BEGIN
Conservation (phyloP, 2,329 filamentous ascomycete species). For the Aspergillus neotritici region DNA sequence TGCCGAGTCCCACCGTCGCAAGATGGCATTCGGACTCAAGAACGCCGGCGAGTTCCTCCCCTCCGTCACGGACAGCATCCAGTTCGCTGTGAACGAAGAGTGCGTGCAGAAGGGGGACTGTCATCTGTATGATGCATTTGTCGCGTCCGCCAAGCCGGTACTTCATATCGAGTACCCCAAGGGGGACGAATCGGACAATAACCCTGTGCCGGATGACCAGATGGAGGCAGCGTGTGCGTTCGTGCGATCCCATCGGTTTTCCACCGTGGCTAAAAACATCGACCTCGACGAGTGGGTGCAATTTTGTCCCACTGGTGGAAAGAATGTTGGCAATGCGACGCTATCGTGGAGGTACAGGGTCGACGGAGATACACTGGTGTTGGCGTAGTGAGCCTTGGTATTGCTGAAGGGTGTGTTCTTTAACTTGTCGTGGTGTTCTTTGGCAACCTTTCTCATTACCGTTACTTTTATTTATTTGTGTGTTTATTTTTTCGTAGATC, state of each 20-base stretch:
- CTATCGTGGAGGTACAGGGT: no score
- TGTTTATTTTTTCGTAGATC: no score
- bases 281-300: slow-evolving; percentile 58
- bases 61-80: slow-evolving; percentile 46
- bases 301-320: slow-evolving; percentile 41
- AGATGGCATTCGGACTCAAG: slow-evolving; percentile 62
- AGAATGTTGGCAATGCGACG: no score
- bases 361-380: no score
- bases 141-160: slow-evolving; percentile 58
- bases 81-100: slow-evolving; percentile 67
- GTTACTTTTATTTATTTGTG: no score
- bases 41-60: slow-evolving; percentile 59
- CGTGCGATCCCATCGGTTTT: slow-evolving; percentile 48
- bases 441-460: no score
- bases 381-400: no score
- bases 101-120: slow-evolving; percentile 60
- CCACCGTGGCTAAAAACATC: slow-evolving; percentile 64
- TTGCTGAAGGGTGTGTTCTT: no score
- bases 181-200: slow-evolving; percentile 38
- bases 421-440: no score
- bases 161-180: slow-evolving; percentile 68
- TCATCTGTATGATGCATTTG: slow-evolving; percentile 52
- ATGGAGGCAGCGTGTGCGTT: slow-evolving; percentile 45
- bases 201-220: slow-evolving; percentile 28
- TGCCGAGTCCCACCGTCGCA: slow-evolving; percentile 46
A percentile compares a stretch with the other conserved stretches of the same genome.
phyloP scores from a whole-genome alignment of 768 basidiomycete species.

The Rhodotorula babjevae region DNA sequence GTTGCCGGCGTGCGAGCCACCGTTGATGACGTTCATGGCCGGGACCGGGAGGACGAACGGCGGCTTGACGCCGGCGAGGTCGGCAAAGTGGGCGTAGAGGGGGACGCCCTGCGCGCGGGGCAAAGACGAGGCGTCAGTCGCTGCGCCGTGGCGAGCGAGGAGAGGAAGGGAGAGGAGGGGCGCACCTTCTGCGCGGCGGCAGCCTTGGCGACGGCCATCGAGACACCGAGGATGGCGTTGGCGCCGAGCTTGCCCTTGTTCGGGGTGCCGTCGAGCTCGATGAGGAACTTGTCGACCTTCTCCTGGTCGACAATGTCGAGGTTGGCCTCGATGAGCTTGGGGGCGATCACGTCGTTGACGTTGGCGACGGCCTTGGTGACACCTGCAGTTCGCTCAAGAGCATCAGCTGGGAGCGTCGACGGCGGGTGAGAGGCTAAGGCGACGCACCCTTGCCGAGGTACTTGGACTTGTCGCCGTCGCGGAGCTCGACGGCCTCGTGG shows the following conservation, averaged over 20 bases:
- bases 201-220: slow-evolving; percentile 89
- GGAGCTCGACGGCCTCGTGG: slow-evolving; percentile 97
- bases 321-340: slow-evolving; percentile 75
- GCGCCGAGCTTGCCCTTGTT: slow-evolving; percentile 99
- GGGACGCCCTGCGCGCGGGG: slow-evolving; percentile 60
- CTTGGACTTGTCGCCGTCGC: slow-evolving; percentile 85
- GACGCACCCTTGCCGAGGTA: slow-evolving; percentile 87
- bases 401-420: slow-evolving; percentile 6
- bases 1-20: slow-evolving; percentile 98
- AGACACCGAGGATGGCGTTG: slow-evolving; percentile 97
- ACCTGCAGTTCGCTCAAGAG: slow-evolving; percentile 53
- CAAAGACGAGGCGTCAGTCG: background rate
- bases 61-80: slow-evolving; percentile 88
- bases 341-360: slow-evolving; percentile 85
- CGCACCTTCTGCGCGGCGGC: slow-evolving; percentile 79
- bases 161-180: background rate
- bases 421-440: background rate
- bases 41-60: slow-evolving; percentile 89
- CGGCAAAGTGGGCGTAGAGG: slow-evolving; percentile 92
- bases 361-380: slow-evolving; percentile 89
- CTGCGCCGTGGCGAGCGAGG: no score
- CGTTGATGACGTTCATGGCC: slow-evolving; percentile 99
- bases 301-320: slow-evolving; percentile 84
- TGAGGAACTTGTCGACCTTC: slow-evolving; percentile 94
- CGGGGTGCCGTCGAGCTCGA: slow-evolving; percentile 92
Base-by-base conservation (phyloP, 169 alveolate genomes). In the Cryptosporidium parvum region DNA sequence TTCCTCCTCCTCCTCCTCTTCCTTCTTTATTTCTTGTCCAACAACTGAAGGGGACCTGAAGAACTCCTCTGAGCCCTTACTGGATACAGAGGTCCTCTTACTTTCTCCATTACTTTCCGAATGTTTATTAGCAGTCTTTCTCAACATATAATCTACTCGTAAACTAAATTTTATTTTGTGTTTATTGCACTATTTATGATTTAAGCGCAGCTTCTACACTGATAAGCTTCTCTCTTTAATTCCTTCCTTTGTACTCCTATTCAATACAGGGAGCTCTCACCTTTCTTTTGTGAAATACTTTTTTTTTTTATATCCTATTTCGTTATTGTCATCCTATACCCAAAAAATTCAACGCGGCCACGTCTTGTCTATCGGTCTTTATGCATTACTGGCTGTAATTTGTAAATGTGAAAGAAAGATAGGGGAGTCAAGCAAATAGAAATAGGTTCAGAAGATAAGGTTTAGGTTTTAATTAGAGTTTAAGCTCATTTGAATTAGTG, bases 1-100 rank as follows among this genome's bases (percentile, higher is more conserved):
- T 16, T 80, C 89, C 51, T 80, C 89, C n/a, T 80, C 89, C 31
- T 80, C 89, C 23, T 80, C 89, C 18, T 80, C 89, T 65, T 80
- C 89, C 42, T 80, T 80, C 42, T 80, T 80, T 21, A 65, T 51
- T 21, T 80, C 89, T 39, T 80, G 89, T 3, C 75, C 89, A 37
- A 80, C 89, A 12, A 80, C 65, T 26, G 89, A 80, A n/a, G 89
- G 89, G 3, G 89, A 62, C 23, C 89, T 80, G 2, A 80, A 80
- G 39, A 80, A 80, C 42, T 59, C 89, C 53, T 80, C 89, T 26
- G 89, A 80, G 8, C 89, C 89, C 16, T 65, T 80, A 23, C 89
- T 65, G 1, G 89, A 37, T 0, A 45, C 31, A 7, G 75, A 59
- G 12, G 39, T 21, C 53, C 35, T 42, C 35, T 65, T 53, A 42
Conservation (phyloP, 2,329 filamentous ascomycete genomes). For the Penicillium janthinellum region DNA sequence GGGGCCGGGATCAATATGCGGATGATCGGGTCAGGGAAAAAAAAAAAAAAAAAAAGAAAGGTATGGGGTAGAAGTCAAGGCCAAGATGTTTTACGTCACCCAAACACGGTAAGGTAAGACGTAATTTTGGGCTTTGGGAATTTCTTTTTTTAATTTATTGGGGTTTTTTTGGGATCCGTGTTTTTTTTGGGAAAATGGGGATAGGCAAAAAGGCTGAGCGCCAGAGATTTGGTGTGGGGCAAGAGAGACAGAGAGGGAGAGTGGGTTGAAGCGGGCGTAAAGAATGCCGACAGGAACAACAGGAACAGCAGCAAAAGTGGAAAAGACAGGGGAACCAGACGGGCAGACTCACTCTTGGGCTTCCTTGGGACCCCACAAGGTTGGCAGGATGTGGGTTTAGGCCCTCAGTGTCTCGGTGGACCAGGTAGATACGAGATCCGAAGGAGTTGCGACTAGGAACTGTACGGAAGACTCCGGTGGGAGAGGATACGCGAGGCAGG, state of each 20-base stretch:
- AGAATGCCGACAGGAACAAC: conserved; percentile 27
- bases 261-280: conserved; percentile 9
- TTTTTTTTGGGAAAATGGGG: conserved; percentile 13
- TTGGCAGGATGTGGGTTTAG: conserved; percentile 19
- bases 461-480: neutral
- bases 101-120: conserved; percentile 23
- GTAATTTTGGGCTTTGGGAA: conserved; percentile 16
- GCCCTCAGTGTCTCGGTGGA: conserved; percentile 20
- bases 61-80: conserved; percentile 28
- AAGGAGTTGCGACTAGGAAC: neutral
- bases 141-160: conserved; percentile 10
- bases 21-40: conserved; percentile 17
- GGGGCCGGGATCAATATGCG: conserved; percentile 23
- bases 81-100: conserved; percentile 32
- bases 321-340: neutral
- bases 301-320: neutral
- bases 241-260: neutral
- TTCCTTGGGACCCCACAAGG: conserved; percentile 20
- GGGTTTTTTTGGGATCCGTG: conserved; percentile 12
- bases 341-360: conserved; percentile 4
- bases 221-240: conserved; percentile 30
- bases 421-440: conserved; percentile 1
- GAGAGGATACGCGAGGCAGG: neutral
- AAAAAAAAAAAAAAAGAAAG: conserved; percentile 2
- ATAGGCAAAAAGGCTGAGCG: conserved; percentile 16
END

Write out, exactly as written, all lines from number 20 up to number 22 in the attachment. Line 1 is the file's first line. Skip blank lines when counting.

- bases 181-200: slow-evolving; percentile 38
- bases 421-440: no score
- bases 161-180: slow-evolving; percentile 68